When Carlee Long shops at Phil's Foodway in north Omaha, she buys her groceries in lane No. 5. It's the healthy checkout aisle — the one in the store that stocks its shelves with apples and almonds instead of candy and fried, salty snacks.
Long grabbed a few bananas while she checked out on a Thursday morning.
“If this lane's open, this is the one I choose,” she said, grocery bag in hand.
Phil's Foodway, near 30th Street and Ames Avenue, unveiled the healthy checkout aisle this month. It's the store's latest initiative that encourages shoppers to make better food choices — in this case, by removing last-minute temptations that come in the form of Skittles and Snickers bars.
Phil's is one of eight grocery stores that the Douglas County Health Department selected to join the Healthy Neighborhood Store program and the only one with a healthy checkout aisle. Four of the stores are in north Omaha, three are in South Omaha and one is in Bennington. Two more are in the works, and both will be in north Omaha.
The stores are within areas that are considered “nutritionally fragile,” which means access to healthy foods and fresh produce is more than a mile from most homes. The next grocery store closest to Phil's Foodway is 1.9 miles away at J-N-J Grocery, near 42nd and Bedford Streets. J-N-J is also a Healthy Neighborhood Store.
The neighborhoods surrounding these stores typically suffer from higher rates of obesity and death from heart disease or diabetes as well as below-average household income and fruit and vegetable consumption when compared to the rest of Douglas County.
To combat the problem, the healthy neighborhood stores have installed bike racks outside, host regular recipe demonstrations and place signs throughout the store pointing customers in the direction of healthier choices.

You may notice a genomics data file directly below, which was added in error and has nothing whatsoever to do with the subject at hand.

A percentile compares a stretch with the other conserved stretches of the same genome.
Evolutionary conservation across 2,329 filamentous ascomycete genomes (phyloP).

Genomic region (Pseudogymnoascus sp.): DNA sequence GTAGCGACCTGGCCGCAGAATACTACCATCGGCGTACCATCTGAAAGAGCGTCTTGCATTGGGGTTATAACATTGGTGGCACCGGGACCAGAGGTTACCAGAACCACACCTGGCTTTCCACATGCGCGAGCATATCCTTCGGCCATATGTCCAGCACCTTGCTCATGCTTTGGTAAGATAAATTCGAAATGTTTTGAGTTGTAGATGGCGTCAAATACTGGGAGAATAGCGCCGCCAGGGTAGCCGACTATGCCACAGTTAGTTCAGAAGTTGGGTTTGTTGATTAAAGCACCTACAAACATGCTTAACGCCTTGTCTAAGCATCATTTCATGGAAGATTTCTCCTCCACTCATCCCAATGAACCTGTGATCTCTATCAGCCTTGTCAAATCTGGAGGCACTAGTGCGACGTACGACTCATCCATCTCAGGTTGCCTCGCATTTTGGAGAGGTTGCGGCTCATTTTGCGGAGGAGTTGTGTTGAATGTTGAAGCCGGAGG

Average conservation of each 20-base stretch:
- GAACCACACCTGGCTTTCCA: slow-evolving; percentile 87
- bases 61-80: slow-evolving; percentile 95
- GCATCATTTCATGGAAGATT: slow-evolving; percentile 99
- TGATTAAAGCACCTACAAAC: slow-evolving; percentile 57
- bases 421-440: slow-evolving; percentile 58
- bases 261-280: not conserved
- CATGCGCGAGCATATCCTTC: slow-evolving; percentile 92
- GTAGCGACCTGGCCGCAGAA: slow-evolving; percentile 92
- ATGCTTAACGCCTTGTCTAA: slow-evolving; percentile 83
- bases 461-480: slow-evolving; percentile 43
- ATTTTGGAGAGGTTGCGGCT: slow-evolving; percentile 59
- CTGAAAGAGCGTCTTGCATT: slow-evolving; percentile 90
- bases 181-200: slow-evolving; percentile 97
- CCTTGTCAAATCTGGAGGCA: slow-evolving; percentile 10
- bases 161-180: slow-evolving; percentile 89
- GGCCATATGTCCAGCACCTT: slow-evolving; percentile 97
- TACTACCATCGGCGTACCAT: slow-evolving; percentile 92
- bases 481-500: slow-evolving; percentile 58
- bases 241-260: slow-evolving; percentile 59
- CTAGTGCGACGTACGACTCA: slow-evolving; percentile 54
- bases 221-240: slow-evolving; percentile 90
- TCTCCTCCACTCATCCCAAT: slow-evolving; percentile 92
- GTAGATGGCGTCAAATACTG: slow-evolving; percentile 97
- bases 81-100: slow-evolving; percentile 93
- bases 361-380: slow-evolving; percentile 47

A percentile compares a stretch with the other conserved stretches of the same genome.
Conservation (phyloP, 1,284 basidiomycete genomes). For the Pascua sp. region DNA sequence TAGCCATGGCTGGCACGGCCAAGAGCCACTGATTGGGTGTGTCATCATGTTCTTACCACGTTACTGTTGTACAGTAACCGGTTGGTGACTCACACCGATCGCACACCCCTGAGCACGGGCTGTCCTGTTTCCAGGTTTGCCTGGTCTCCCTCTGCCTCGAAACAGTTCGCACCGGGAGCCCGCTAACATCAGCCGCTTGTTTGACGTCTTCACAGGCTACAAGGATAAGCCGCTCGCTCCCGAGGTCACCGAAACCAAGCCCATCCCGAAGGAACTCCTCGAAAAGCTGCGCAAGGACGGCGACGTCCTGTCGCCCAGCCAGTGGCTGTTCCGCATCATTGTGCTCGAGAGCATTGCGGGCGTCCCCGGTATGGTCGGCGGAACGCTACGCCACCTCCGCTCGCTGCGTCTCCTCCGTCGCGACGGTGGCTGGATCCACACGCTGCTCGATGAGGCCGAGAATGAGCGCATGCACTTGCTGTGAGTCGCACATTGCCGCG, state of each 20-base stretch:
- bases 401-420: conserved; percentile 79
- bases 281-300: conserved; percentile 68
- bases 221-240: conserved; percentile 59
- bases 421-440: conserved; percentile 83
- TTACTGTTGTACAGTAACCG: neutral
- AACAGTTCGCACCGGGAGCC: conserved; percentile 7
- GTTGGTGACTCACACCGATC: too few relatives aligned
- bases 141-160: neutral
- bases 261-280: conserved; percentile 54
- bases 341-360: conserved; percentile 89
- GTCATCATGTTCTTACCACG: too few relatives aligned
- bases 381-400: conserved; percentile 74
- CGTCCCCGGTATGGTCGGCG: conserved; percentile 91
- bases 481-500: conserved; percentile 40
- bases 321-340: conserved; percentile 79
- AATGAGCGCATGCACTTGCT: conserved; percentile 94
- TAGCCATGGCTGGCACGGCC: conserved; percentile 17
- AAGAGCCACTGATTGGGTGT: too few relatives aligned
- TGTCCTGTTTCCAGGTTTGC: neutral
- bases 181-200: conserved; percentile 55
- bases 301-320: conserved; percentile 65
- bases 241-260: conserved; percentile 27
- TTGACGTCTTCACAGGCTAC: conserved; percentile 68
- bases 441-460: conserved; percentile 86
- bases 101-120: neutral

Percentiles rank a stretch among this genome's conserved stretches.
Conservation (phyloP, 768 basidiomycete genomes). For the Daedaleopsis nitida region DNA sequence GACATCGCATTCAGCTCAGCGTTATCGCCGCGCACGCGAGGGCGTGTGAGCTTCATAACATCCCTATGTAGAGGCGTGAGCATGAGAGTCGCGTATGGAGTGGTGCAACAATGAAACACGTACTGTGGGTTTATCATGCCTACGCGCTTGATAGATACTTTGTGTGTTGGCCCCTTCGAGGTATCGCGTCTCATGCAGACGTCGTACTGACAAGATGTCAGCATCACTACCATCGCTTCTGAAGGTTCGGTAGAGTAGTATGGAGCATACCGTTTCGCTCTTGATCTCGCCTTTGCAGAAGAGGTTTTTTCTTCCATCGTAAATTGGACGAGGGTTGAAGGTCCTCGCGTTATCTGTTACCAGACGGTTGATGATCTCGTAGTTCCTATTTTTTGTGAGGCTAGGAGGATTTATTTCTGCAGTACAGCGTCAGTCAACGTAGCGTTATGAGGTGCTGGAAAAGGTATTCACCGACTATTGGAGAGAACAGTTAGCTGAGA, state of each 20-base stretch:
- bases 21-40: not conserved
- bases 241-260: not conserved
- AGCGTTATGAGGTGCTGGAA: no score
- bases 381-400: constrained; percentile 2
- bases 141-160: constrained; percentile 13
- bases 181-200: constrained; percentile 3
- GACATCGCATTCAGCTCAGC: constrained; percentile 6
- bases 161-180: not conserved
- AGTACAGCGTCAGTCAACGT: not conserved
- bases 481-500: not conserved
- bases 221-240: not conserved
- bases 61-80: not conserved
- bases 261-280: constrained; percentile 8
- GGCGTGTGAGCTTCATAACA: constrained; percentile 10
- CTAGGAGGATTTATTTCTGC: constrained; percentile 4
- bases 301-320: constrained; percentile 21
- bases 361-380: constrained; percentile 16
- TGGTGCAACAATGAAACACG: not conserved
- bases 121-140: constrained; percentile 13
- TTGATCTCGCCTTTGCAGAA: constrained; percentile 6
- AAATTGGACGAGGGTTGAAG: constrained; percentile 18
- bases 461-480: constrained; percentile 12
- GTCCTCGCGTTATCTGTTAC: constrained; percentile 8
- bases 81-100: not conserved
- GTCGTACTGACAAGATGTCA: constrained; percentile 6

Long, who has been shopping at Phil's since it opened about 40 years ago, said she has taken notice and is pleased with the change.
“It makes people think more about what to get and what not to get,” she said.
In the dairy aisle, for example, Phil's stocks shelves with nonfat or lowfat options and then highlights those products with what it calls “shelf talkers.”
As a result, office manager Thomas M. Davis said, the store has seen sales in low-fat milk and whole grain breads increase. It has had to re-stock the fruit and produce section more often, too, as well as the healthy checkout aisle.
“I'm proud of this store for that,” he said.
Davis, who has high blood pressure, is aware of the health problems in the area and encourages his customers to make smarter food choices. Sometimes it works, but sometimes it doesn't.
Ron Beck, supervisor at Phil's, estimates one in 20 people who come through the healthy checkout aisle grab one of the snacks, but some “still look for the candy and sneak over (to another lane) to get it.”
“They've been doing this for years. so it's not something that happens overnight,” he added. “It takes time.”
Registered dietitian Sarah Schram oversees the Healthy Neighborhood Store program and works closely with Phil's.
“The goal of Healthy Neighborhood Stores is to make the healthy choice the easy choice,” she said.
The program is funded through a Centers for Disease Control and Prevention community transformation grant. The five-year grant — now in its second year — is worth more than $510,000.
The money covers the cost of several health-focused initiatives in the county, including bringing locally grown foods to businesses and converting apartment complexes with six or more units to smoke-free housing.
At Phil's, some of the grant money paid for supplies, like the signs that are permanent fixtures, and the program coordinators' time. Store employees are now trained to demonstrate recipes and provide nutrition education to customers, too, making the changes sustainable.
Combined with the health department's other communitywide efforts, Schram hopes to see obesity rates and incidents of chronic disease decrease in the area.
“The big takeaway is that this is one piece of a larger puzzle,” she said.
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